Template:Bremen1945 sidebar

CHANGE TO CORRECT MAP 233px-Deutschland Lage von Niedersachsen.svg.png


Historical Background[edit | edit source]

  • At the unwinding of the Holy Roman Empire in 1806, Bremen became a sovereign state officially titled Free Hanseatic City of Bremen.
  • The Vienna Congress of 1815 confirmed Bremen’s independence.
  • In 1827, the state of Bremen bought the tract of land from the Kingdom of Hanover (Hannover), where future Bremerhaven would be established.
  • Bremen became part of the North German Confederation in 1867 and became an autonomous component state of the new-founded German Empire in 1871.
  • In 1935, Bremen became a regular city at the de facto abolition of statehood of all component German states within the Third Reich.
  • It was re-established as a state in 1947.  Wikipedia

Getting Started[edit | edit source]

Getting Started with Germany Research

Links to articles on getting started with German research:

See More Research Strategies

Germany Research Tools

Links to tools and websites that assist in German research:

See More Research Tools

Research to Find the Town of Origin[edit | edit source]

If you do not yet know the name of the town of your ancestor's birth, there are well-known strategies for a thorough hunt for it.

Maps[edit | edit source]

Bremen 1871-1946


Screen Shot 2019-06-18 at 1.02.09 AM.png

Bremen 1871-1946


Bremer Staatsgebiet seit 1800.png

Modern STATEGERMANSTATE

400px

Former States Now in
STATEGERMANSTATE

400px

KREIS MAP For a larger map, click here.

Germany was first unified as a nation in 1871. For German research prior to 1945, the Research Wiki, FamilySearch Catalog, and FamilySearch Historical Records are organized by the place names in use from 1871 to 1945. For research in that time period, use the Wiki links in the chart below:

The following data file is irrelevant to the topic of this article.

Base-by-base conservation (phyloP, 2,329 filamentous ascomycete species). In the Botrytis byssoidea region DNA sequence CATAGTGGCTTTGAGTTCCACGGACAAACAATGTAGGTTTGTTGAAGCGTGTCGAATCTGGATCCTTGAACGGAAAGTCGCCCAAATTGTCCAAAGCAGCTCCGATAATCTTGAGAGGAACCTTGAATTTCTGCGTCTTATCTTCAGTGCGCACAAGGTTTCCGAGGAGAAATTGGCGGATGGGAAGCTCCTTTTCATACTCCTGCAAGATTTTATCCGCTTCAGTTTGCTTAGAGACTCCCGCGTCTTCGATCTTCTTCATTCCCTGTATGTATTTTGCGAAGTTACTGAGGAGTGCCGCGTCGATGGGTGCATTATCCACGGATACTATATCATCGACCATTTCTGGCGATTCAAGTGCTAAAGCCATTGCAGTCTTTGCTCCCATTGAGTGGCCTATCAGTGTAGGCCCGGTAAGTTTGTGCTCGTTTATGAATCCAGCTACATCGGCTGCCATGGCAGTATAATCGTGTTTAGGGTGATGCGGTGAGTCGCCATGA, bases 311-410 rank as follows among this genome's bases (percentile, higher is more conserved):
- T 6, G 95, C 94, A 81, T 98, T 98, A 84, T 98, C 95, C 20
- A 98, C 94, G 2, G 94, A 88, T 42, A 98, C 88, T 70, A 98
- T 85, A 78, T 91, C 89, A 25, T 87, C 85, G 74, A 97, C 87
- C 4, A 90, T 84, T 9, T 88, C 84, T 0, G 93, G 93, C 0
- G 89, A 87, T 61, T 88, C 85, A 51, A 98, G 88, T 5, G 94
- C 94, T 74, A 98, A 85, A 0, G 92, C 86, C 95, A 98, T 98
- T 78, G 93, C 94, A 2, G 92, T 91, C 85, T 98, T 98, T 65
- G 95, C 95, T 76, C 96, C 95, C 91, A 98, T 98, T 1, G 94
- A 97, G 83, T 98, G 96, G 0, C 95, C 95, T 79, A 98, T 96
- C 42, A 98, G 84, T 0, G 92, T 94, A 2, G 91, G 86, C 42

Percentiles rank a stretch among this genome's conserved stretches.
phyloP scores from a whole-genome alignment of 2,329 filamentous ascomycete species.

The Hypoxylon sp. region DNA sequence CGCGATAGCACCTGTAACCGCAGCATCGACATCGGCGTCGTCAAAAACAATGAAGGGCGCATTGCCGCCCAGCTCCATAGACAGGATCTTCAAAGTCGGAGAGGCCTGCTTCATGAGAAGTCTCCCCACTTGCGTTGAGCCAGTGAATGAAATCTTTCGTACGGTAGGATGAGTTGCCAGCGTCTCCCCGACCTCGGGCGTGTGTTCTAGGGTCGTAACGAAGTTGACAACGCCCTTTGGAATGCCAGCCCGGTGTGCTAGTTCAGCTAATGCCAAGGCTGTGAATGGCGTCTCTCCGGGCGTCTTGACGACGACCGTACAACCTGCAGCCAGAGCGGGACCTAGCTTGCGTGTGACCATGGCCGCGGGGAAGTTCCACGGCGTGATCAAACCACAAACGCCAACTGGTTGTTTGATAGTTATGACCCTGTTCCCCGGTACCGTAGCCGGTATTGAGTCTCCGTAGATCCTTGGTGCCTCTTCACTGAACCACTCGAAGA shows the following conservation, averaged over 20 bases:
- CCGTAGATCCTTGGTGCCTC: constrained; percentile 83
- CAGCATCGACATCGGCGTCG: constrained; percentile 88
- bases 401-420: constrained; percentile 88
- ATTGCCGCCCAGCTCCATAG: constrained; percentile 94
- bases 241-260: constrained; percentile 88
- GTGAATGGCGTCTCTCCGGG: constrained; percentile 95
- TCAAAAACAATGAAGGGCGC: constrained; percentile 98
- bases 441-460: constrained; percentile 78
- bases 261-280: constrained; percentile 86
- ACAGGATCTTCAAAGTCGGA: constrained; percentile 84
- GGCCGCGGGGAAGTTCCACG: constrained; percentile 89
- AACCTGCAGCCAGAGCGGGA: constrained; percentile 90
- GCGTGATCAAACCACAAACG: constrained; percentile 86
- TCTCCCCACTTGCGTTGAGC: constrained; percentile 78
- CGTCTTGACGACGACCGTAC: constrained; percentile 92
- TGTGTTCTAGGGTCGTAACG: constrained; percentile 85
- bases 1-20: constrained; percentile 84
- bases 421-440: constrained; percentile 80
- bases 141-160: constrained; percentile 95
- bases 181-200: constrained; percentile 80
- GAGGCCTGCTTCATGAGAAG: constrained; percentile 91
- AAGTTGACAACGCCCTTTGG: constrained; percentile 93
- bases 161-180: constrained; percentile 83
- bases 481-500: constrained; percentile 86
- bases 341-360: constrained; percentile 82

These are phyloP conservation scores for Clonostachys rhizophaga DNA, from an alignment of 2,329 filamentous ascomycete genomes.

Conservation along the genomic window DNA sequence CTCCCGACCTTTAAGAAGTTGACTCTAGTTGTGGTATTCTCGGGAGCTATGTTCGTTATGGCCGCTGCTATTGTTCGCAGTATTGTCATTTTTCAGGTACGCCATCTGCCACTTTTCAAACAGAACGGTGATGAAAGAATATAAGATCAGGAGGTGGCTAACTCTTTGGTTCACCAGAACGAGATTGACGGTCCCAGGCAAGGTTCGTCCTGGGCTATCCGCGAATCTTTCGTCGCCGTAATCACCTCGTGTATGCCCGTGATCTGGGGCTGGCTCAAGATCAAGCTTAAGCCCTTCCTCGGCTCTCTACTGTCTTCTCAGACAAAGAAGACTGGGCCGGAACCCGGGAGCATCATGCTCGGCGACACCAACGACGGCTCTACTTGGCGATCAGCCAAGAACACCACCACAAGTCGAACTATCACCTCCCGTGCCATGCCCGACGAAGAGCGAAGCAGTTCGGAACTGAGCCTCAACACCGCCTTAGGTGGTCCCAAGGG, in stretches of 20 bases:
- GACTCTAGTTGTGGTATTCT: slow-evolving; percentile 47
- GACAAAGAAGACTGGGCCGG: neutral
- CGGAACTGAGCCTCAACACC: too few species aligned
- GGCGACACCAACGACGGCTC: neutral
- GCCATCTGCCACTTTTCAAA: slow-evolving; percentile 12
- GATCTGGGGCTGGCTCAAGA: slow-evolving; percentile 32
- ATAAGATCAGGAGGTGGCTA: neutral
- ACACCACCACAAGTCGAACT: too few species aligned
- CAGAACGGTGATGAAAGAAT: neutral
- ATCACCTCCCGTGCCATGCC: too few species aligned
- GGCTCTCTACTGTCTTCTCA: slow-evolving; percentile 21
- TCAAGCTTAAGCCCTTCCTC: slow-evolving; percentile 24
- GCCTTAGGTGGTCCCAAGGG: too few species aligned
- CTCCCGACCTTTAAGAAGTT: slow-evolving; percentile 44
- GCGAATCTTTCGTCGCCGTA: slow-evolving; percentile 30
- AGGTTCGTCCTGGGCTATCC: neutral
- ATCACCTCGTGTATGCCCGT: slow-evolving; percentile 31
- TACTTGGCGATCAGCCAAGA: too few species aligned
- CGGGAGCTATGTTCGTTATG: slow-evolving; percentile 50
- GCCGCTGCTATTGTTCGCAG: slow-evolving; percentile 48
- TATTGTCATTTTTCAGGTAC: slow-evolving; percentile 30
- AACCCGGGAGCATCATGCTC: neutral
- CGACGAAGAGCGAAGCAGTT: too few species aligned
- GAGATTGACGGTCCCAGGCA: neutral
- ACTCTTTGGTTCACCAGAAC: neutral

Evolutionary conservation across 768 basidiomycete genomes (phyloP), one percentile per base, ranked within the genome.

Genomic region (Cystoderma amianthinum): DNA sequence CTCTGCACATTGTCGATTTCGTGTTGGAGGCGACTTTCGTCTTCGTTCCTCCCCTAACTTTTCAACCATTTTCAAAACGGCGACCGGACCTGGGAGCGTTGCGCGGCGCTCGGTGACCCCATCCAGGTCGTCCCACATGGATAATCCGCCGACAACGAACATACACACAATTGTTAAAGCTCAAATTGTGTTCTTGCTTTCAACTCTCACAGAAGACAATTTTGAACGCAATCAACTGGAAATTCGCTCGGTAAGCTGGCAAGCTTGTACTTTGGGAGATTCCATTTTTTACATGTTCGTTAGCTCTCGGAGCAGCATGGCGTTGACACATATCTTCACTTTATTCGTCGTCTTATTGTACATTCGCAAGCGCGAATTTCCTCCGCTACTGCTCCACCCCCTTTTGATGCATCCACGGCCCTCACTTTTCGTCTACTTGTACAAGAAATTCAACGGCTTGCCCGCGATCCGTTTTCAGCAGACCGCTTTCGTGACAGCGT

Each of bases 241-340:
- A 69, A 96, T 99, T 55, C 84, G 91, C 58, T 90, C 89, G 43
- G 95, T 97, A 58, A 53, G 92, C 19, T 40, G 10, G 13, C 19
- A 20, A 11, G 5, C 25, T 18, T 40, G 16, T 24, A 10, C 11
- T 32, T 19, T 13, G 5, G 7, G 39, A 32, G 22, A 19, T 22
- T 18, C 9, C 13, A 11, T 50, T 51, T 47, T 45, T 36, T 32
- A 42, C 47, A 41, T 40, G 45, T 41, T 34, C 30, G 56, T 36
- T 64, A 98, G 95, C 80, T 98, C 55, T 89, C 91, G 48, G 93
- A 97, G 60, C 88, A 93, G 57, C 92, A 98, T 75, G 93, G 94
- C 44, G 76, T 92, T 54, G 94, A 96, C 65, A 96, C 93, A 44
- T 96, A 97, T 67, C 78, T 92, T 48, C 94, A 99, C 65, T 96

1871 Region

History and Background

Geo-Political Differences Today
FamilySearch Catalog
(organized by 1871 Meyer's Gazetteer)
Wiki Page

Instructions for Research Before 1945

Finding Civil Registration Records[edit | edit source]

After 1945, the main source for research will be civil registration. Civil registration records are records of births, marriages, and deaths kept by the government. In Brunswick (Braunschweig), they were started 1 January 1876. German terms for these records include Standesamtsregister, Zivilstandsregister, or Personenstandsregister. They are an excellent source for information on names and dates and places of births, marriages, and deaths. These records are kept by the civil registrar (Standesbeamte) at the civil registry office (Standesamt). Study these links to learn what information can be found in them:

Privacy Laws[edit | edit source]

Since 2009, birth records have been public after 110 years, marriages after 80 years and deaths after 30 years. A direct relationship (direct descendants and direct ancestors) to the subject of the record sought will be required in cases where the required time period has not yet elapsed. Even then, the records may be accessible if it can be shown that all "participating parties" have died at least 30 years ago. Participating parties are both parents and the child in birth records, and both spouses in a marriage.